The Comedy of Errors led to specific movie adaptations such as the musical The Boys from Syracuse and more generally it inspired films based on mistaken identity through identical twins. This has been especially fertile in Indian movies, where such stories abound in filmed versions.
Conscious disguise and mistaken identity run through most of Shakespeare’s comedies as a theme, and they are central defining aspects of his romantic comedy. Underlying the pattern is a version of love which sees through superficialities to an inner compatibility between characters. It also raises questions of role-playing and its significance in love relationships. All these elements, in some shape or another, also occur regularly in Hollywood romantic comedy, and the disguises may involve not so much gender as in Shakespeare, but social and professional status. The rich impersonate poverty to test love, the poor play roles of higher social status to attract love, but the basic metaphor is as in Shakespeare’s disguised women in As You Like It and Twelfth Night.
Romeo and Juliet is the most obvious example of a single play by Shakespeare influencing a myriad of movies, to the extent that we can recognize a ‘romeo-and-juliet’ genre film even when Shakespeare is not referenced. Although the tales of romantic tragedy go much further back than Shakespeare, it is his version which has proved the most durable in its specific conventions and the kind of love represented in it. There have been a series of watershed film adaptations of the play itself, such as those by Cukor, Zeffirelli, and Luhrman, but this chapter takes the occasion to trace the play’s more subtle and indirect influence into films made in a range of countries, the United States, the Czech Republic, Wales, and India.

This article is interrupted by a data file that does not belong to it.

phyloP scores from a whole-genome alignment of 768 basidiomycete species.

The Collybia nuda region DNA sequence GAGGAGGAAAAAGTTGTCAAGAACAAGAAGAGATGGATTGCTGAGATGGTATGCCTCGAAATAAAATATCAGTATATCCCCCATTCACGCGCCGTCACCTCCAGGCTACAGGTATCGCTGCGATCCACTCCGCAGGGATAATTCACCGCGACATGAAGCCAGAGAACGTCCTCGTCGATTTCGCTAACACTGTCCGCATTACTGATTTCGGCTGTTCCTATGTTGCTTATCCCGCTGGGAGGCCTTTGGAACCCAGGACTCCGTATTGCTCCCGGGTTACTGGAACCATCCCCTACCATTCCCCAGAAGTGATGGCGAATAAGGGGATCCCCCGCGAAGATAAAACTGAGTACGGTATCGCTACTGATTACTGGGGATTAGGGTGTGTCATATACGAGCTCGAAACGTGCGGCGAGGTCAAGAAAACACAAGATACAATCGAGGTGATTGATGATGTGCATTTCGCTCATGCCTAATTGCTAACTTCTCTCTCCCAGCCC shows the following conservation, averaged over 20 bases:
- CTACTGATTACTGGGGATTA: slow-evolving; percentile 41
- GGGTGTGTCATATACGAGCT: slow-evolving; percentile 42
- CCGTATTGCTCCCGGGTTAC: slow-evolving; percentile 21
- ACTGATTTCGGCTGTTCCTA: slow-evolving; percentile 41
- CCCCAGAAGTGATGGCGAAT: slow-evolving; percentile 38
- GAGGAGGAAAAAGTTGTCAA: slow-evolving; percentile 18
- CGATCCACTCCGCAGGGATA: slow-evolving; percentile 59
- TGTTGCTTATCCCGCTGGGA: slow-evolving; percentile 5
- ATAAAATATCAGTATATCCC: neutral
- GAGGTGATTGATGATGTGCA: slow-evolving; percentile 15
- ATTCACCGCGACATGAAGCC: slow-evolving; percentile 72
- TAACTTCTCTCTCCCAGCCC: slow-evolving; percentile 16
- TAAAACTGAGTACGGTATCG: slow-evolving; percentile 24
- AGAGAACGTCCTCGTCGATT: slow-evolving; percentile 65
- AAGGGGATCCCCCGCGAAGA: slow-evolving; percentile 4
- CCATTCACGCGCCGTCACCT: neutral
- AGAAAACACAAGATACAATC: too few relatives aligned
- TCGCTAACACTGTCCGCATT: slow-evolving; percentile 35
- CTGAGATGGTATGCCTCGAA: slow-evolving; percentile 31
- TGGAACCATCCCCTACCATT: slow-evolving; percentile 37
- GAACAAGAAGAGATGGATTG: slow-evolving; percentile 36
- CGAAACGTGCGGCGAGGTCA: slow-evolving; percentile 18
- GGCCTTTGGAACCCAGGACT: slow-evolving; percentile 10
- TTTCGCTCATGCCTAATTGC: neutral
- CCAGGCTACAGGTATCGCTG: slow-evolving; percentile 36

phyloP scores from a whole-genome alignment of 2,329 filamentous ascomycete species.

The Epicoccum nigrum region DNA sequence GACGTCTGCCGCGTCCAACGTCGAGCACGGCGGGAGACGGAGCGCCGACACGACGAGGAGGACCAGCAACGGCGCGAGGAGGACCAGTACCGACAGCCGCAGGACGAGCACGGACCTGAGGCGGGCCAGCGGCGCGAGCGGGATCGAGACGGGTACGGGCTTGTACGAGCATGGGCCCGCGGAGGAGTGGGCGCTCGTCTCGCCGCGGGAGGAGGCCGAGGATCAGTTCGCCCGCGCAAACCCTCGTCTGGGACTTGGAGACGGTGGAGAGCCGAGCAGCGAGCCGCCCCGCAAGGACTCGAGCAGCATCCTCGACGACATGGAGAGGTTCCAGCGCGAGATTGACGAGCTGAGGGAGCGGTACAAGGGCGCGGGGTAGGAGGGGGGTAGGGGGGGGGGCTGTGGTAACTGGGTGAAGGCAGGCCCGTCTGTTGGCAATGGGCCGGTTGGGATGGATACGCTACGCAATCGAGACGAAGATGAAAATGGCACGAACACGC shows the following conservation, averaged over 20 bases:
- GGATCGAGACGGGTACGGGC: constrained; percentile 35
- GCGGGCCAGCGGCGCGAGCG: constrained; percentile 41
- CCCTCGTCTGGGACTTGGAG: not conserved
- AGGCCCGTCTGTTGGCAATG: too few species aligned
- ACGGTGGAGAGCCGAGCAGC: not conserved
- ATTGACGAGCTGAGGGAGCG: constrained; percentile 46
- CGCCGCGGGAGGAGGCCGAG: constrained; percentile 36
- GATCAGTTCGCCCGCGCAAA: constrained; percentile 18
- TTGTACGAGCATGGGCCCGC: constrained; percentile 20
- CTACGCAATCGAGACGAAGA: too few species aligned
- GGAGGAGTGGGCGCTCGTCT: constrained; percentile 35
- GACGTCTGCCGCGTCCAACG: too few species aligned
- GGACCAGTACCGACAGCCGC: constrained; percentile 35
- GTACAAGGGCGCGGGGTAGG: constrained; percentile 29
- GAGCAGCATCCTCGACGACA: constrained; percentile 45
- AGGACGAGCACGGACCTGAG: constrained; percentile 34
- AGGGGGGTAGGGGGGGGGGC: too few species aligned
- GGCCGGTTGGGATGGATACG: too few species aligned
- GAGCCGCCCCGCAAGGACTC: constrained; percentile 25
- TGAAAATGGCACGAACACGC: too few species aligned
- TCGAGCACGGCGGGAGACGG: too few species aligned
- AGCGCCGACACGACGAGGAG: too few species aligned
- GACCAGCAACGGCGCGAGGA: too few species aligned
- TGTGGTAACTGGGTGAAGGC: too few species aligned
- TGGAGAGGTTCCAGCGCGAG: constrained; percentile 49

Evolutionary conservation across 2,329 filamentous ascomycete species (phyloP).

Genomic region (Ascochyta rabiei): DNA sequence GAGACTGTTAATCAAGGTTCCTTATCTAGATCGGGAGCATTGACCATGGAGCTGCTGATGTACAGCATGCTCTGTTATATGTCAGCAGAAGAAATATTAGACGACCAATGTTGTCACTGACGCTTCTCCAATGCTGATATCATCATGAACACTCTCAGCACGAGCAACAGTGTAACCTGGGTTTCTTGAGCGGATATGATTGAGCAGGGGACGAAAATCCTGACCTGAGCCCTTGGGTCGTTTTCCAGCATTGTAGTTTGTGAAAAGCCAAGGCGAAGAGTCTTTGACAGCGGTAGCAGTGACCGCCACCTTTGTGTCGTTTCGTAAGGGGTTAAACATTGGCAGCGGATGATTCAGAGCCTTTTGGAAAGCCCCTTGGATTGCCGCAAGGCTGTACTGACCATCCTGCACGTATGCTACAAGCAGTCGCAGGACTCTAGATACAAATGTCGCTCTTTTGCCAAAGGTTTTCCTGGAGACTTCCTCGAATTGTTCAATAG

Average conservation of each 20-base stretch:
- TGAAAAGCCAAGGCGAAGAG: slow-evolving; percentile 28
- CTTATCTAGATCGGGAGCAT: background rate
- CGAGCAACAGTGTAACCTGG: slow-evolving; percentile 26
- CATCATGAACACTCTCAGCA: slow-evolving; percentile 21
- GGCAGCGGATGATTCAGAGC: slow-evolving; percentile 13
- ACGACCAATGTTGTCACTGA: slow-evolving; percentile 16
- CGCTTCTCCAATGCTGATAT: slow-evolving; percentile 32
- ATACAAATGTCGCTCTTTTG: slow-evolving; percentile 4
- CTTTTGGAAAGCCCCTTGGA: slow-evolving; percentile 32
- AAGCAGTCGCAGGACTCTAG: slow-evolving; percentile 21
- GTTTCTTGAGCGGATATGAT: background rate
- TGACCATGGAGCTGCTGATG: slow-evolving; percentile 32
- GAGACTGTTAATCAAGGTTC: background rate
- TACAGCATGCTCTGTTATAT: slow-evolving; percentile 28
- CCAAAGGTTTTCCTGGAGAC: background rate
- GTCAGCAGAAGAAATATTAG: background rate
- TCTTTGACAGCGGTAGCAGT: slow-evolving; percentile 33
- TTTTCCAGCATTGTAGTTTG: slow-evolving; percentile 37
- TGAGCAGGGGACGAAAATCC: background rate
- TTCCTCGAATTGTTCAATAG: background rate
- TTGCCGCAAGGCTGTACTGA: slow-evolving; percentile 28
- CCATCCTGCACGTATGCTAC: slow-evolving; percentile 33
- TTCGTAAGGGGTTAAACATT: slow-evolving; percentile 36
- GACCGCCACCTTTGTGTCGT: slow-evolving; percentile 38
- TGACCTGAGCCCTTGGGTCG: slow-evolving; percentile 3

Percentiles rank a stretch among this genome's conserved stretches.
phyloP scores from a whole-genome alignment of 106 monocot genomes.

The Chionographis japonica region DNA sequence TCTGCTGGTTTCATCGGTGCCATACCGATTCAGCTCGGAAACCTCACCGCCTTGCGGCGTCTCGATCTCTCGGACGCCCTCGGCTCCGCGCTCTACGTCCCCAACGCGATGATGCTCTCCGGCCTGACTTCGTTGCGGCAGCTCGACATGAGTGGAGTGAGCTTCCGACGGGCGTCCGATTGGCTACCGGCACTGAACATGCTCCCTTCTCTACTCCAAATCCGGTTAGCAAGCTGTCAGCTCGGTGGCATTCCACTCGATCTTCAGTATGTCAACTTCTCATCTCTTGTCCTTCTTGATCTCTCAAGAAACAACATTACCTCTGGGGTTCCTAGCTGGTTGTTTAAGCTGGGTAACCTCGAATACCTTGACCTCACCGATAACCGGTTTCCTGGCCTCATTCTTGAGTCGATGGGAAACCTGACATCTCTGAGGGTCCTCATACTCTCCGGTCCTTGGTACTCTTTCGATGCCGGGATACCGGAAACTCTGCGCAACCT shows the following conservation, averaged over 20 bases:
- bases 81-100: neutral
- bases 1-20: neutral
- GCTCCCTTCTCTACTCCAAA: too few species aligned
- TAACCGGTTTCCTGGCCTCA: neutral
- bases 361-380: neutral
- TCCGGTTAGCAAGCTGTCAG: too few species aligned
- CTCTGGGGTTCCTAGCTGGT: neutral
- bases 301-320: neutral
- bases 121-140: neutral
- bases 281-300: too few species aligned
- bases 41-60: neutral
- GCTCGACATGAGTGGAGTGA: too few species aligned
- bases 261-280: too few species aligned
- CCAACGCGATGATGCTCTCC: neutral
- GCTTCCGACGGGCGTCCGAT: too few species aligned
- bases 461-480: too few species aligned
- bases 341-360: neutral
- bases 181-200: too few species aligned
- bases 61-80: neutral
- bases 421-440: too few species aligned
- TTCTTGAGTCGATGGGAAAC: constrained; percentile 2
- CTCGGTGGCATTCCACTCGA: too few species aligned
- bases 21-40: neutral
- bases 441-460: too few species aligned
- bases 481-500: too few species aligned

The Conclusion draws together some of the threads running through this book pertaining to love conventions evident in modern movies which, it is argued, are influenced by Shakespeare’s comedies and tragedy of love. Infatuation, romance, attachment, and loss, are all defined in his plays in ways which reappear in modern movies – not, it is argued, as a result of ‘universals’ but a specific line of cultural influence running from Shakespeare’s theatrical practice down to the love stories of modern movies which are in turn so pervasively influential over modern conceptualising of love, at least in the Western World.
The suggestive phrase ‘discrepant awareness’ was coined in 1960 by Bertrand Evans to explore the ways in which Shakespeare presents differences in knowledge and understanding between characters, and between characters and audience, in order to build up irony and suspense, and to complicate plotting. This device, Evans suggests, is crucial to Shakespeare’s dramatic craftsmanship and a clue to the great range of theatrical effects he creates, respecting the multiplicity of perceptions that coexist and interact. However, while Evans shows how narrative complexity is enhanced by studying the limitations of what each individual knows or is ‘aware of’ at a particular moment he pays little attention to what each character is feeling. The argument advanced in this chapter is that the neglected notion of discrepant awareness can fruitfully be developed to include consideration of emotional fluctuations in each play, including passions (fixed obsessions), affects (humoral aspects in character creation), and emotions (fleeting situational responses). We explore emotional complexity of scenes for both characters and audiences, using scenes respectively from The Two Gentlemen of Verona and Cymbeline. It might be regarded as a distinctive hallmark of Shakespeare’s dramatic method in dealing with emotional complexity.